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We're part of the indoor farm revolution

Dear 22nd Century,

For all the pain, grief and economic hardship the 2020 coronavirus pandemic has sown, a handful of green shoots seem to have taken root in its blighted soil. Green being the operative word, because many of these developments could be a net positive for the planet. In lockdown, many of us are seeing what our cities look like without smog. Office workers are experiencing office life without the office; just last week, Twitter announced that most of its employees could work from home forever, while much of Manhattan is reportedly freaking out about what could happen to commercial real estate. Thousands of companies just discovered they can still function, and maybe even function better, when they don’t chain employees to desks or force them to make a soul-crushing, carbon-spewing commute 10 times a week.

And what do more people do when they’re spending more time at home? Well, if you’re like my wife, you start literally planting green shoots. Our house is filling up with them as I write this: lettuce, chard, tomatoes, basil, strawberries, to name the first five shoots poking out of dozens of mason jars now taking up residence on every windowsill. She’s hardly alone; garden centers and seed delivery services are reporting as much as 10 times more sales since the pandemic began. Even the mighty Wal-Mart has sold out of seeds. If viral Facebook posts and Instagram hashtags are any guide, pandemic hipsters have moved on from once-fashionable sourdough starters to growing fresh fruit and veg. Another one of our cyclical “back to the land” movements seems to be underway, just like during the 1960s and the Great Depression before that. Only this time, we don’t need land. We don’t need soil. We don’t need pesticide of any kind. We don’t even need natural light. Thanks to giant leaps forward in the science of hydroponics and LED lighting, even people in windowless, gardenless apartments can participate in the revolution. With a number of high-tech consumer products on the way, the process can be automated for those of us without green thumbs.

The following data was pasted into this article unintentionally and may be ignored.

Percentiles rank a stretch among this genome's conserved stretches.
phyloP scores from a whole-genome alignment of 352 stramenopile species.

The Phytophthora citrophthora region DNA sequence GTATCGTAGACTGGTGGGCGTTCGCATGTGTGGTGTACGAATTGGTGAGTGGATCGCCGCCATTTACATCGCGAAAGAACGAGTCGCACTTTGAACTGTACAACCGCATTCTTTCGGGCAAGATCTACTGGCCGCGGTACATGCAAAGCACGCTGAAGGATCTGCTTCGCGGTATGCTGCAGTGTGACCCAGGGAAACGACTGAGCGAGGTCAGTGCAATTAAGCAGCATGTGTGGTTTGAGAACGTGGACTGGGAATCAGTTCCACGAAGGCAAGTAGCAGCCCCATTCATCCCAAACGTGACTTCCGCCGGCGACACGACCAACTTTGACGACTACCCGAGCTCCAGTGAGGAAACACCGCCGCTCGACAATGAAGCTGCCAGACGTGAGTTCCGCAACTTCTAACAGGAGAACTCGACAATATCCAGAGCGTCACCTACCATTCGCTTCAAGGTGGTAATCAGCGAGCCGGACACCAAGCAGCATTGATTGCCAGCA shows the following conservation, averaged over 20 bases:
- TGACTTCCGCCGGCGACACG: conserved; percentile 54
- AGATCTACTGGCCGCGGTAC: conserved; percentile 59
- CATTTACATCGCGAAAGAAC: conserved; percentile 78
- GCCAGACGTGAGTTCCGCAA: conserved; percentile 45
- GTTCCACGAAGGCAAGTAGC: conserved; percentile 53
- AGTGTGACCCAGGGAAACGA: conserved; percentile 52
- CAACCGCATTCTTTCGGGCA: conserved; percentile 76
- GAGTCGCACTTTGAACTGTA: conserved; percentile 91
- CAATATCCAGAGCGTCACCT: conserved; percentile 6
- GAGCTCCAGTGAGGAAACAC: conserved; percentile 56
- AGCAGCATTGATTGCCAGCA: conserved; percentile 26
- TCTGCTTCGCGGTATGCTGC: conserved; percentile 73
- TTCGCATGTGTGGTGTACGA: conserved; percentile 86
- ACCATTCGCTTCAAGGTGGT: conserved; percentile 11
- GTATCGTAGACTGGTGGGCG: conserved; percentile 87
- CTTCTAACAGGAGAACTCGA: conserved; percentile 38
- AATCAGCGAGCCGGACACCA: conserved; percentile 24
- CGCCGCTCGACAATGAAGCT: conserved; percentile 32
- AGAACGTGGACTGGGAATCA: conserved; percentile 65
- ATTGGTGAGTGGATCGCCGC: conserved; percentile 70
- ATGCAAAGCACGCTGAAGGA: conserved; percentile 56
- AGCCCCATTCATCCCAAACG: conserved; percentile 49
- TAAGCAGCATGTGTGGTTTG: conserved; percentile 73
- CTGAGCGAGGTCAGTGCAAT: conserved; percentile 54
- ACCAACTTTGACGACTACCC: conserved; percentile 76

In previous letters I’ve discussed the inevitable rise of alternative meat, a process that has been accelerated by the pandemic. I talked about the smaller, more nutritious plant-based meals we're going to need for life extension; I assumed such meals would be delivered by drone. But now I see a future with no food deserts, in which every home is filled with rotating space-station-like hydroponics run by artificial intelligence — a cornucopia of push-button farming providing the side salad to your plant-based meat. Even if you don’t grow your own, robot-run vertical farms and community “agrihoods,” now springing up everywhere, will make amazing-tasting produce abundant and cheap. The “locavores” of our era like to boast about their 100-mile diet. Yours will look more like a 100-yard diet. 

Read more at Mashable India (Chris Taylor) 

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